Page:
Ahh the chaos and creativity of designing and developing our own itinerary! We will have a couple of days to choose what we want to do and how we want to do it - all within the confines of the budget we are given!

Week 9. Student Led Section of Program

The Self Led Section of the Program is one of our most popular parts. We will be hands off this week and let you plan and organise what activities we do and teach you how to budget. This is a life skill that you can only learn through doing. The world (well Hawaii) is your oyster so let's see what we get up to! 

Over the next three days, we will embark on various field trips throughout the island’s western region. To start with, we will get to learn the significance of The Pā, an ancient Native Hawaiian archaeological site constructed around 1600 AD. The following two days we will spend learning about Native & modern Hawaiians in the field, from watershed management to community food security.

Week 10. Pearl Harbor and Program Wrap

Spend the next two days soaking up history and heritage in various forms. The sombering atmosphere of Pearl Harbor is tangible, and we will have the opportunity to learn about one of the most pivotal moments in our country’s young history: the attack on Pearl Harbor and the US’ subsequent entry into World War II. The following day we will dive into the value Hawaiians place on the land. Mānoa Heritage Center is a living & breathing classroom dedicated to helping others learn about this state’s rich history. We will explore its 3.5 acres and study the various Native Hawaiian and Polynesian-introduced plants.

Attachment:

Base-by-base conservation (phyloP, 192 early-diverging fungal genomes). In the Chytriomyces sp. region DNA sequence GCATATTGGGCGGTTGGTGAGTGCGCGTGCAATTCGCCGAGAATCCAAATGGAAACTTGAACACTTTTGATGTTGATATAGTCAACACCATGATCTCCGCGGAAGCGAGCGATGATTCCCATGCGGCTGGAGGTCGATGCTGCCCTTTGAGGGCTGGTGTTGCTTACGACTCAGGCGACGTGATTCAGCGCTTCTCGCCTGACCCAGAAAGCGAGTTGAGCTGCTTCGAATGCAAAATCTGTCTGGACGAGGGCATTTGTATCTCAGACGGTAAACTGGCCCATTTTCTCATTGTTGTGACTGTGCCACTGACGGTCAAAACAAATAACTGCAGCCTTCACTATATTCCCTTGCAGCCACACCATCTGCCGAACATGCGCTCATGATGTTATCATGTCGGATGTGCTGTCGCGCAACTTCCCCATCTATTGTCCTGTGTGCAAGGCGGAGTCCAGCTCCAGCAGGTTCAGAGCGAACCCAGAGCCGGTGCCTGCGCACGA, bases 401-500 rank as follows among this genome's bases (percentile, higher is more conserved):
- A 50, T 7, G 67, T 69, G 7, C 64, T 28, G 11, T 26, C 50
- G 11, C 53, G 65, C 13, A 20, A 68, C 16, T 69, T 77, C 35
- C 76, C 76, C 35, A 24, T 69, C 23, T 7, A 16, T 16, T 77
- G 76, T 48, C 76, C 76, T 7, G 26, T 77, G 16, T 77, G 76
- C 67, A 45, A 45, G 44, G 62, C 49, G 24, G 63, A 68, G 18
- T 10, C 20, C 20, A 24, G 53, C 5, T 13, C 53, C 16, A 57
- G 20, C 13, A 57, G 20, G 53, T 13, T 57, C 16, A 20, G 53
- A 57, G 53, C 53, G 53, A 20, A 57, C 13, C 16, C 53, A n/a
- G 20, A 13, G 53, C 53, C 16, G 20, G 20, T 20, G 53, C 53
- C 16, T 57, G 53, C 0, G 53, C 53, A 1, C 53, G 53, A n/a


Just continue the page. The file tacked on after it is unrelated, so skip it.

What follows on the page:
Sadly, the time has also come to begin processing the once-in-a-lifetime experiences that the last 70 days have taken us on. Our lives are all somewhat chaotic right now, so we are sure that you will reflect on how amazing it was to have a chance to take a break from everything, learn about ourselves, but also prioritize time to experience and have gratitude for our own beautiful and historic culture and environment.


*Each week there will be some designated free time so that you can catch up on email, laundry, rest, and explore independently with others in the group.
**Pacific Discovery reserves the right to alter and/or change the order of the itinerary, the focus of the projects or the activities themselves due to dates, availability, and safety precautions.

For full program details, please request the information booklet


This gap year program is perfect for high school graduates, college students and graduates, and non-students, ideally 17-22 years old. Anyone with an average fitness level and an enthusiasm for the outdoors and new experiences will have a great time on this gap semester! You will need to be prepared for some physical work during the volunteer projects on the program, like trail building or the removal of invasive plants. As a guideline, you should aim to be comfortable hiking 4-6 hours with a backpack, but you don’t need to have had previous experience with any of the activities offered.